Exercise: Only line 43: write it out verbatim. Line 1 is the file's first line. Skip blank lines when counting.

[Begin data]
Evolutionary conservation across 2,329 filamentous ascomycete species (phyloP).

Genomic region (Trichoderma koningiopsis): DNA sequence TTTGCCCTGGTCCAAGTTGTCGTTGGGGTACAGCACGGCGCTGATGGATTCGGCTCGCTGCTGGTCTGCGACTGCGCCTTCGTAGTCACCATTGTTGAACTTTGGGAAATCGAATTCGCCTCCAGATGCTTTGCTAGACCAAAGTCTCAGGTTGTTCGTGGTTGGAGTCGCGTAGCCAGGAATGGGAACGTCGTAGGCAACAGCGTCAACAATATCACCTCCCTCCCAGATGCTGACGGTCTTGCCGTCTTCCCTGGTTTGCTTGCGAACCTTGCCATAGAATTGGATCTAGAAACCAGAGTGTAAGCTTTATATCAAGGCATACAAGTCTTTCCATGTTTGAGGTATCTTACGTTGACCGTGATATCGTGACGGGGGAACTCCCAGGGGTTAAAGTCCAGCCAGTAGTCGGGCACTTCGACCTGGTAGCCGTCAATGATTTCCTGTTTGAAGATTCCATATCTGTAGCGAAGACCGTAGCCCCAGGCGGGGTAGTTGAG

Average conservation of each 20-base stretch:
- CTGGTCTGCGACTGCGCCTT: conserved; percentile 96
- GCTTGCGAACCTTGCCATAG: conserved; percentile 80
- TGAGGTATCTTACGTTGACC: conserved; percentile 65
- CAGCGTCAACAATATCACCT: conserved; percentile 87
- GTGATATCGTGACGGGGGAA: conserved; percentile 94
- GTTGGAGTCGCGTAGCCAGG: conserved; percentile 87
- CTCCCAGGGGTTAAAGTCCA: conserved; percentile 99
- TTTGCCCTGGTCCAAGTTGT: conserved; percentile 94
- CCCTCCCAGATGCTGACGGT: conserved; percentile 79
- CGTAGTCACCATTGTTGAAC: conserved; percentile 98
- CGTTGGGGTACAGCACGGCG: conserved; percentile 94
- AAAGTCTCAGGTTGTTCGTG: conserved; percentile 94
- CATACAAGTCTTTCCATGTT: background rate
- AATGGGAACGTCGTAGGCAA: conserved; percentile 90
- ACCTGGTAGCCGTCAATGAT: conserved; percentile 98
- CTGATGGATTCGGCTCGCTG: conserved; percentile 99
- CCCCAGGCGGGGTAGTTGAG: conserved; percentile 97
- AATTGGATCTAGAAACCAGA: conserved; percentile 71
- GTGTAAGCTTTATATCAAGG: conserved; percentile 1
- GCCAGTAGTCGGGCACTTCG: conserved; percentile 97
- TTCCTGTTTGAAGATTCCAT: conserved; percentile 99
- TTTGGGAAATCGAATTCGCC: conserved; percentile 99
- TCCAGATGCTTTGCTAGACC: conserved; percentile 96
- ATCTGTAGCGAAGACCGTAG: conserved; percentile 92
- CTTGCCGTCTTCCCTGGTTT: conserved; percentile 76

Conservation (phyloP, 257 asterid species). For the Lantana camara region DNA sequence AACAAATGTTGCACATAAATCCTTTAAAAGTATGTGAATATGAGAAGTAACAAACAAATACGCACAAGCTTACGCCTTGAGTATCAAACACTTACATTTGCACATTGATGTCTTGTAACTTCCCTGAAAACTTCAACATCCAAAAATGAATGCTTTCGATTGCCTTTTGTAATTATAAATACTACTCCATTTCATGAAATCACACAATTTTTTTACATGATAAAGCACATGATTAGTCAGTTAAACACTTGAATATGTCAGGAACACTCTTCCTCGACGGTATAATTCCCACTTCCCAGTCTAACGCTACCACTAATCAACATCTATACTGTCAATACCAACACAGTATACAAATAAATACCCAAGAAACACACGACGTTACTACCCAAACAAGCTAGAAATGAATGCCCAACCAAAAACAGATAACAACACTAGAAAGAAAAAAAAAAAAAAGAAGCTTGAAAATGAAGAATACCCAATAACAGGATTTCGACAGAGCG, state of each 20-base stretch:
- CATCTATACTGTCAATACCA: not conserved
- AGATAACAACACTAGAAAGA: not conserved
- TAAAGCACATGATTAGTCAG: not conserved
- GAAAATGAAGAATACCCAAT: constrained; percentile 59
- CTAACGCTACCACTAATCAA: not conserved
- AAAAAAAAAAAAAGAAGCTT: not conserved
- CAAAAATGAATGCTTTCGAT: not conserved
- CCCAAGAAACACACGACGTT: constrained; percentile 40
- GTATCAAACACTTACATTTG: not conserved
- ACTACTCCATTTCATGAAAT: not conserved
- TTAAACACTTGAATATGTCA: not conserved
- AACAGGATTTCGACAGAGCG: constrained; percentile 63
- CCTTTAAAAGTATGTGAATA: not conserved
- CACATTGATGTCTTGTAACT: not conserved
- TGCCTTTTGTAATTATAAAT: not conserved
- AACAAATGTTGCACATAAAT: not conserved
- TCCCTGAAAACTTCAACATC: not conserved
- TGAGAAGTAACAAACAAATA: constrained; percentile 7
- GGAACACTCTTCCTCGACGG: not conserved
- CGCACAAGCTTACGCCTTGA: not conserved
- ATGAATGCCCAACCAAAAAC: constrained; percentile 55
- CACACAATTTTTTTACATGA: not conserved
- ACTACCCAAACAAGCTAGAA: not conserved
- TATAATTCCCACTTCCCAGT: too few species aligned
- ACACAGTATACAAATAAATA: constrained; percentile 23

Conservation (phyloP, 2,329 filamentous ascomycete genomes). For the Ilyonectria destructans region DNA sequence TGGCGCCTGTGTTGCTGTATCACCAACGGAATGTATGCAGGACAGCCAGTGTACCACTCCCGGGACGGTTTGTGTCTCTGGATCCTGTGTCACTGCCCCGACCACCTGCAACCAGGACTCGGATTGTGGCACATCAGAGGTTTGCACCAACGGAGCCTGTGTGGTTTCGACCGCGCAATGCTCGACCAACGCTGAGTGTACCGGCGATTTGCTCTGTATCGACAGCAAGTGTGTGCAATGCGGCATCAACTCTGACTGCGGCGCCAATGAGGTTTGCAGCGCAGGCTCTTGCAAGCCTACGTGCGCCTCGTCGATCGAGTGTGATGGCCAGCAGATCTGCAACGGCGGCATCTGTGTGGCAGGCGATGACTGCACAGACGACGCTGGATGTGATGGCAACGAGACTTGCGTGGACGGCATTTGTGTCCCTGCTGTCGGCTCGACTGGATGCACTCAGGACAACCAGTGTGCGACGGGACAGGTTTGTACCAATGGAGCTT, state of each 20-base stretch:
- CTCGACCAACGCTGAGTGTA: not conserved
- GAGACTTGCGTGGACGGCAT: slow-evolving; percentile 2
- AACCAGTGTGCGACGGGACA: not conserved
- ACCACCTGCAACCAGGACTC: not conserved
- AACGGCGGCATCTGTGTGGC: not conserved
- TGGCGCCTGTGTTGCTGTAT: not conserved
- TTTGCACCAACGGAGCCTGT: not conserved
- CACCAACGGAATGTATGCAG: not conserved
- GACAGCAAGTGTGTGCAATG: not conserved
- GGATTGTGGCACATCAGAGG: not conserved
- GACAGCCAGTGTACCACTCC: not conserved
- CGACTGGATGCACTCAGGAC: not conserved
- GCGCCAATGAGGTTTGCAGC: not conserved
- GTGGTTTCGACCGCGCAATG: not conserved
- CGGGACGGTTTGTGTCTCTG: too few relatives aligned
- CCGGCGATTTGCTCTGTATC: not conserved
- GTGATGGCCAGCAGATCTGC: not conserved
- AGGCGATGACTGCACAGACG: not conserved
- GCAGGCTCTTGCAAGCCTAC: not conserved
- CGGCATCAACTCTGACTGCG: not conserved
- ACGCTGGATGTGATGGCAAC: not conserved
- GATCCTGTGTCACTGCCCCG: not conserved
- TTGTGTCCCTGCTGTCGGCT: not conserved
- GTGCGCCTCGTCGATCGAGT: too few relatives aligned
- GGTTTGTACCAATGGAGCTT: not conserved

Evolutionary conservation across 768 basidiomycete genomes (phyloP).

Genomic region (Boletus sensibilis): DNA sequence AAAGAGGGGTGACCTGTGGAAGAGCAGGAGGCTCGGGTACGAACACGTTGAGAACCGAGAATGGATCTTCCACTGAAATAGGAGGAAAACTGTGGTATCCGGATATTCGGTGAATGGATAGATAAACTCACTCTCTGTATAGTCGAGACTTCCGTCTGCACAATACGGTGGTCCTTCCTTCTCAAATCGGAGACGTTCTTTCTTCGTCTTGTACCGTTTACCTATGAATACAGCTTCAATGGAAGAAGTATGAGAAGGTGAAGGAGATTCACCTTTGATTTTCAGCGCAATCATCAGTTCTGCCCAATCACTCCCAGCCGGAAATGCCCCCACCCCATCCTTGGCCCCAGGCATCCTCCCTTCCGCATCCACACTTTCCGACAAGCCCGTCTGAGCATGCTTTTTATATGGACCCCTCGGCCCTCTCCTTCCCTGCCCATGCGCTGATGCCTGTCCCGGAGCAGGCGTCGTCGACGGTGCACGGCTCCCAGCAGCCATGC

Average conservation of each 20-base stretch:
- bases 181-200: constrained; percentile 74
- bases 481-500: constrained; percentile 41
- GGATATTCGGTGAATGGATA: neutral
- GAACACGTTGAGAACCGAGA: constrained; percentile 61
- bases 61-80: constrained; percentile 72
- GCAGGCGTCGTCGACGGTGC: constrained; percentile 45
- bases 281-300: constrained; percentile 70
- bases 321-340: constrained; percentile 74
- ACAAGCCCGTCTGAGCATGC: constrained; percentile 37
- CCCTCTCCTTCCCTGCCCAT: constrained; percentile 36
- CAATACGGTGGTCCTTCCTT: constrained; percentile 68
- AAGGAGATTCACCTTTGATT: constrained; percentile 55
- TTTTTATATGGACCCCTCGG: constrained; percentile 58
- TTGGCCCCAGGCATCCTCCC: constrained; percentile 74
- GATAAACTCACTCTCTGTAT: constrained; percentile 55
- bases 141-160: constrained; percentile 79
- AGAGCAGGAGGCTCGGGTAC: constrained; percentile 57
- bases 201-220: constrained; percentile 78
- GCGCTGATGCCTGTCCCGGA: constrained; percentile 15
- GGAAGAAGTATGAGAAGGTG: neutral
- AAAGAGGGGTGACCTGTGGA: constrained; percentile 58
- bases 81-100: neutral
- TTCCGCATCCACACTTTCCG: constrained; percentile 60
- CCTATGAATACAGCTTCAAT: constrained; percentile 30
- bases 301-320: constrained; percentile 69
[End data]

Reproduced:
- CACATTGATGTCTTGTAACT: not conserved